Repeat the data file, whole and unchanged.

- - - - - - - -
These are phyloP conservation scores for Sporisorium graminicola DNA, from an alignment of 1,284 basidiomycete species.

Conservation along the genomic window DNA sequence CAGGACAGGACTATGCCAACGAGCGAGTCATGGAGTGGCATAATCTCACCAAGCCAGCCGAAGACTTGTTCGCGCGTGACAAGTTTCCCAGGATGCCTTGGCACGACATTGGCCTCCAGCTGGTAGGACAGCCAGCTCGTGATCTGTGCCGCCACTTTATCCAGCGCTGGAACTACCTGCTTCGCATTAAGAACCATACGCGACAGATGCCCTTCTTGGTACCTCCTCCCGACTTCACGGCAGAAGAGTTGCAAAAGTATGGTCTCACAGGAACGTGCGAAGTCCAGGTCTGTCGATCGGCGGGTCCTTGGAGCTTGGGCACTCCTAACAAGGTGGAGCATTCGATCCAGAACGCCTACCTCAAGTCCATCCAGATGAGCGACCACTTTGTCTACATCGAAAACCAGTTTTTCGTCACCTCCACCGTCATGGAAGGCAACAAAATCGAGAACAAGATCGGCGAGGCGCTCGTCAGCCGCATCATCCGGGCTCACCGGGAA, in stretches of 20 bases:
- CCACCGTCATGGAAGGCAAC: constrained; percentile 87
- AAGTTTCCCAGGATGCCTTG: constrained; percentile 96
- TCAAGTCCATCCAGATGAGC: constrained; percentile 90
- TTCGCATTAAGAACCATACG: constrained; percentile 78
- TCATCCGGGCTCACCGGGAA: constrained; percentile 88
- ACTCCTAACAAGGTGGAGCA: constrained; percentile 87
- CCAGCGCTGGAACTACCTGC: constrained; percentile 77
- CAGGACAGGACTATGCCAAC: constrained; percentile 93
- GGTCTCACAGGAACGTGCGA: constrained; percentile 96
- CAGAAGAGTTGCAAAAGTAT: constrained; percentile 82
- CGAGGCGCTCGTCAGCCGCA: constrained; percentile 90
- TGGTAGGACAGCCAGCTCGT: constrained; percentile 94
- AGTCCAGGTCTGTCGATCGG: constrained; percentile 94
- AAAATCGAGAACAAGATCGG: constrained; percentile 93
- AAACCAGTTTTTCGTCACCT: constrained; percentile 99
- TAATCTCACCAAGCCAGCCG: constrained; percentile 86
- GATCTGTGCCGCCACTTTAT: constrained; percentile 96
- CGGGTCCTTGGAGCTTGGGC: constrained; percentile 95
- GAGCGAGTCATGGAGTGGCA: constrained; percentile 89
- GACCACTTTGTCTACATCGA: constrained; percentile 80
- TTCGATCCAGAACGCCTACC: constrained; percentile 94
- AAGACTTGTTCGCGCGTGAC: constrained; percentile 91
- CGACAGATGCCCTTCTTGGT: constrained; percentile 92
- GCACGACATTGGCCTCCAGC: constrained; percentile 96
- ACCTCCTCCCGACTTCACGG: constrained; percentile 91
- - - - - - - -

These are phyloP conservation scores for Sporisorium graminicola DNA, from an alignment of 1,284 basidiomycete species.

Conservation along the genomic window DNA sequence CAGGACAGGACTATGCCAACGAGCGAGTCATGGAGTGGCATAATCTCACCAAGCCAGCCGAAGACTTGTTCGCGCGTGACAAGTTTCCCAGGATGCCTTGGCACGACATTGGCCTCCAGCTGGTAGGACAGCCAGCTCGTGATCTGTGCCGCCACTTTATCCAGCGCTGGAACTACCTGCTTCGCATTAAGAACCATACGCGACAGATGCCCTTCTTGGTACCTCCTCCCGACTTCACGGCAGAAGAGTTGCAAAAGTATGGTCTCACAGGAACGTGCGAAGTCCAGGTCTGTCGATCGGCGGGTCCTTGGAGCTTGGGCACTCCTAACAAGGTGGAGCATTCGATCCAGAACGCCTACCTCAAGTCCATCCAGATGAGCGACCACTTTGTCTACATCGAAAACCAGTTTTTCGTCACCTCCACCGTCATGGAAGGCAACAAAATCGAGAACAAGATCGGCGAGGCGCTCGTCAGCCGCATCATCCGGGCTCACCGGGAA, in stretches of 20 bases:
- CCACCGTCATGGAAGGCAAC: constrained; percentile 87
- AAGTTTCCCAGGATGCCTTG: constrained; percentile 96
- TCAAGTCCATCCAGATGAGC: constrained; percentile 90
- TTCGCATTAAGAACCATACG: constrained; percentile 78
- TCATCCGGGCTCACCGGGAA: constrained; percentile 88
- ACTCCTAACAAGGTGGAGCA: constrained; percentile 87
- CCAGCGCTGGAACTACCTGC: constrained; percentile 77
- CAGGACAGGACTATGCCAAC: constrained; percentile 93
- GGTCTCACAGGAACGTGCGA: constrained; percentile 96
- CAGAAGAGTTGCAAAAGTAT: constrained; percentile 82
- CGAGGCGCTCGTCAGCCGCA: constrained; percentile 90
- TGGTAGGACAGCCAGCTCGT: constrained; percentile 94
- AGTCCAGGTCTGTCGATCGG: constrained; percentile 94
- AAAATCGAGAACAAGATCGG: constrained; percentile 93
- AAACCAGTTTTTCGTCACCT: constrained; percentile 99
- TAATCTCACCAAGCCAGCCG: constrained; percentile 86
- GATCTGTGCCGCCACTTTAT: constrained; percentile 96
- CGGGTCCTTGGAGCTTGGGC: constrained; percentile 95
- GAGCGAGTCATGGAGTGGCA: constrained; percentile 89
- GACCACTTTGTCTACATCGA: constrained; percentile 80
- TTCGATCCAGAACGCCTACC: constrained; percentile 94
- AAGACTTGTTCGCGCGTGAC: constrained; percentile 91
- CGACAGATGCCCTTCTTGGT: constrained; percentile 92
- GCACGACATTGGCCTCCAGC: constrained; percentile 96
- ACCTCCTCCCGACTTCACGG: constrained; percentile 91